In many schools and reading programmes, there seems to be a rush to get kids reading whole books independently when they’ve only just started reading instruction.
We think this is a mistake because they need to absorb some important knowledge and master a variety of skills before they can do this successfully.
This is similar to the way a child might learn to play a sport such as tennis. It takes some months of practice before a beginner is likely to get much benefit from playing a competitive game.
They need to learn the various strokes, stances and rules to a reasonable level first or they will spend most of their time hitting the ball into the net or out of court.
Some reading programmes use predictable and repetitive books and these can give the impression that youngsters are reading fluently with good comprehension.
But it might just be that children are able to figure out patterns in the texts due to the recurring phrases. Illustrations can also make it easy for a child to guess the one or two different words on each page.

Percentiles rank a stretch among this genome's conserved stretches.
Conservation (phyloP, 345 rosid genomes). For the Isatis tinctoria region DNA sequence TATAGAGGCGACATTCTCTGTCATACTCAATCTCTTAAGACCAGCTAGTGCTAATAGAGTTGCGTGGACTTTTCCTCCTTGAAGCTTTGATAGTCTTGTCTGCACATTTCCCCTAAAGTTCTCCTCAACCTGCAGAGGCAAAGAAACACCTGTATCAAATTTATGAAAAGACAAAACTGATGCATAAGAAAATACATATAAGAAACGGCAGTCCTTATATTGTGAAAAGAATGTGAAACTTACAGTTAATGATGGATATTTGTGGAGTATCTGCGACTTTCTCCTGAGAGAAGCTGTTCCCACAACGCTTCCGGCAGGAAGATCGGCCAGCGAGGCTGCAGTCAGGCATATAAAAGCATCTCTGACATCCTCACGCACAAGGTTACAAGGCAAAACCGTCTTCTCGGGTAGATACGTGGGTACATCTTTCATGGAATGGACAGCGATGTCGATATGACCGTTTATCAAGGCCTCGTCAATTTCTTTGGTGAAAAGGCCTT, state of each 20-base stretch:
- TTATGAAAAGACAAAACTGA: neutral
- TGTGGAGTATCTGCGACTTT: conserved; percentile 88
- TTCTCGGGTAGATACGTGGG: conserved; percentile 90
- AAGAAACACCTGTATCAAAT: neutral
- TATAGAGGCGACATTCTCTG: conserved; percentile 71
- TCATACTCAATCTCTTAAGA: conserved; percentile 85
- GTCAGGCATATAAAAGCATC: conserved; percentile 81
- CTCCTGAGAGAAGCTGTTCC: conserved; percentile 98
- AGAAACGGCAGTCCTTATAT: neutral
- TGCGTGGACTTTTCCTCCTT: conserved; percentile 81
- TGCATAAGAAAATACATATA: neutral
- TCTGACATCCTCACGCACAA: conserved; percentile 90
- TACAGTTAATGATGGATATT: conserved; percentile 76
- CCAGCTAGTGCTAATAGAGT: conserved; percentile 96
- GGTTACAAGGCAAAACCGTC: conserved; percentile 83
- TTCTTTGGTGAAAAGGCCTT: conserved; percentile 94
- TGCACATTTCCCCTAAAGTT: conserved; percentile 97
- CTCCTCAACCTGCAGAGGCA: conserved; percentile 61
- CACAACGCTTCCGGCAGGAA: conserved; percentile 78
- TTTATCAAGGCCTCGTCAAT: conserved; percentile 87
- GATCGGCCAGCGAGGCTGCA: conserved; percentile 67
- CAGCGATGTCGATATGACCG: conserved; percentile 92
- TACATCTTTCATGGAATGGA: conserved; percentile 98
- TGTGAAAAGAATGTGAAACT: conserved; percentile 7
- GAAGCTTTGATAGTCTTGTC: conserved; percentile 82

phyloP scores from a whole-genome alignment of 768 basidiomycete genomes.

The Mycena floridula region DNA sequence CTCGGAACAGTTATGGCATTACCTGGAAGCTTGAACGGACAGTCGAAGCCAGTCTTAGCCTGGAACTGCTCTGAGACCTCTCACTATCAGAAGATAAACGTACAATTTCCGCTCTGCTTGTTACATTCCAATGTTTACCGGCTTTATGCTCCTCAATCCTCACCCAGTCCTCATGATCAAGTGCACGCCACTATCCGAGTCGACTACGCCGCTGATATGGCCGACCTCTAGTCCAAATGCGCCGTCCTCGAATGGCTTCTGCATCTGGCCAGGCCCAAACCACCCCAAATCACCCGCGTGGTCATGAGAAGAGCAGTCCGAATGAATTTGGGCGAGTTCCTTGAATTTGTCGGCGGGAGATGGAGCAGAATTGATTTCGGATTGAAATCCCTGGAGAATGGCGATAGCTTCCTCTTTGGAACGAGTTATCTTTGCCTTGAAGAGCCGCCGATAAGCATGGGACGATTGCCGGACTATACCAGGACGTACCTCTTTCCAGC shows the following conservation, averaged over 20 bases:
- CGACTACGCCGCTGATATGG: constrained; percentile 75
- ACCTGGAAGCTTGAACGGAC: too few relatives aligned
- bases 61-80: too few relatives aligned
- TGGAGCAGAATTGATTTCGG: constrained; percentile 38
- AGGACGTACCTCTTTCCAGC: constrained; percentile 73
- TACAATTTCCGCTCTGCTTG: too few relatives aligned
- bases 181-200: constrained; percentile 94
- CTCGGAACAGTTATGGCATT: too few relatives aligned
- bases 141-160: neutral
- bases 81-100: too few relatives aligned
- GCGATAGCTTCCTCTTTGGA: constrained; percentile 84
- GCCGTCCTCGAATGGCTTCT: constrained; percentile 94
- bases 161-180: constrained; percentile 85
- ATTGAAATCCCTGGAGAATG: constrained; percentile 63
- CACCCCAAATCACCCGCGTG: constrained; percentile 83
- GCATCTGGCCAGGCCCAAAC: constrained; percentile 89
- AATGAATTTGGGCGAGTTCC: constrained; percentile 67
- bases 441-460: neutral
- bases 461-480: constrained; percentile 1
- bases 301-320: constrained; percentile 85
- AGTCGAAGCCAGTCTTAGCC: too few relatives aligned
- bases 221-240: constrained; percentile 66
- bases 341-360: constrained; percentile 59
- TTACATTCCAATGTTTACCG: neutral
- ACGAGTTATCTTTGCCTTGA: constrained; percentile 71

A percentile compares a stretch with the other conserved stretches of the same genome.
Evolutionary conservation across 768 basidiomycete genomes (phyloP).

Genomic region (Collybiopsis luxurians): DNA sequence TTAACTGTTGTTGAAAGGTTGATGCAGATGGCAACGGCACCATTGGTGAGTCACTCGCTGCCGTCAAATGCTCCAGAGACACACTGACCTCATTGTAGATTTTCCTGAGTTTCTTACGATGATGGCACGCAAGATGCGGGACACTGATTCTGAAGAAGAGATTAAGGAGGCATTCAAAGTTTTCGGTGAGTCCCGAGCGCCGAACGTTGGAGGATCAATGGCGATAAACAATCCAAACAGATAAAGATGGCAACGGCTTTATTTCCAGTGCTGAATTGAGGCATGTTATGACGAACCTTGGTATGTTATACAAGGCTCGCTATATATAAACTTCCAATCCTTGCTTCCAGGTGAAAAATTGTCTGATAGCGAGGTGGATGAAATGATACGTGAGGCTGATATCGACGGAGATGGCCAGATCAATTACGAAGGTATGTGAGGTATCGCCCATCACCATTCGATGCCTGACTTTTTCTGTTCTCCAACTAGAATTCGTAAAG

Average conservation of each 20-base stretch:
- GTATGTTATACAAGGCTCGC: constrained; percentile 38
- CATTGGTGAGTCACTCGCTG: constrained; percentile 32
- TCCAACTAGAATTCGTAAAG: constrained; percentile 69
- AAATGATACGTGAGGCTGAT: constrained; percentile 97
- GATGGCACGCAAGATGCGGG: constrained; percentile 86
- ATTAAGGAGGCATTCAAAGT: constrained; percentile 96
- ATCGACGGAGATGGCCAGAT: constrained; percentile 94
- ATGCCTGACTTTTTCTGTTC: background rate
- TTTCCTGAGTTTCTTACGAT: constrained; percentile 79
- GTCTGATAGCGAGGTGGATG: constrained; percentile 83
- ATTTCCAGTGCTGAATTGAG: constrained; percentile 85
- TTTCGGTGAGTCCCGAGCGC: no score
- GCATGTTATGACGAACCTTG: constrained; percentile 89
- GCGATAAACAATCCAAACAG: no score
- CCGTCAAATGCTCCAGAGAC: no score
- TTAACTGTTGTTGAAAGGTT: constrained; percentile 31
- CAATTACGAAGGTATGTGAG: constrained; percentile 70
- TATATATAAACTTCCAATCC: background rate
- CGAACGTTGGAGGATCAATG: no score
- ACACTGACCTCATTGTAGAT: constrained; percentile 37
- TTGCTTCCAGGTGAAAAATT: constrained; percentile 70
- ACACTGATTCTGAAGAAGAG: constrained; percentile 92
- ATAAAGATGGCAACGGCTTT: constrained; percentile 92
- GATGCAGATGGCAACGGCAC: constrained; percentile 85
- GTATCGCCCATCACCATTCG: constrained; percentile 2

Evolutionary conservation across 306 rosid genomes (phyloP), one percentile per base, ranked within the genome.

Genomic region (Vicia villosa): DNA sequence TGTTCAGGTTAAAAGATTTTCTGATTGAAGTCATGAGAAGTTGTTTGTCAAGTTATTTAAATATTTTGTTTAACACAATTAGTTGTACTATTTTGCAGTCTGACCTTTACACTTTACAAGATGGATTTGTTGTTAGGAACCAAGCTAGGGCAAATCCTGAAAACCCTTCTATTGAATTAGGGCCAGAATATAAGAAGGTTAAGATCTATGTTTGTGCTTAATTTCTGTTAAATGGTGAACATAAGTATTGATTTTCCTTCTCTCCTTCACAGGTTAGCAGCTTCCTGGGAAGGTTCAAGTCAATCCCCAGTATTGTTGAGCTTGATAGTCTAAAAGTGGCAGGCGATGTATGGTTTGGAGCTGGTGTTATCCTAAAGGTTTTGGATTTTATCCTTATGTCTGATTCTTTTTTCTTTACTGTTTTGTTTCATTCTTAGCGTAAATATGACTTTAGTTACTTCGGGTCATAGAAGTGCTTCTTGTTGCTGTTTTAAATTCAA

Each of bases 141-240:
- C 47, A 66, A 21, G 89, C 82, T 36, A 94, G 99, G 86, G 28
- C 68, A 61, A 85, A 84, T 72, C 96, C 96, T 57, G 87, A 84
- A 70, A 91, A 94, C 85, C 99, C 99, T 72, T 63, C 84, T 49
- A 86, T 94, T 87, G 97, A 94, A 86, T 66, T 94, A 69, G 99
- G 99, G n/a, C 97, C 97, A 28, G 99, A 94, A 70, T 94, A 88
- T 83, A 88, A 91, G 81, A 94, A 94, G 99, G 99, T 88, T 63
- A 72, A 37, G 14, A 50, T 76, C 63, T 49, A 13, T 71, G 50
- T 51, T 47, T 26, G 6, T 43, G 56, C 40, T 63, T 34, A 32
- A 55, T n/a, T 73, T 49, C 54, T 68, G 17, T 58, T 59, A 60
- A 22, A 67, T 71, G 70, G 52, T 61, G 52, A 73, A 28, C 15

If a child is presented with a less predictable passage that doesn’t contain illustrations, he or she might struggle with words they had previously been able to figure out in a repetitive text.
Alison Clarke has made a very good video clip outlining the problems children would encounter if they actually attempted to read the words in these books without the help of the repetitive phrases and pictures:
Some phonics programmes encourage the use of ‘decodable books’ which mainly contain words that can easily be sounded out by beginning readers.
These can be beneficial for decoding practice and confidence, but they invariably have very simple storylines so aren’t very challenging in terms of comprehension development for children of school age.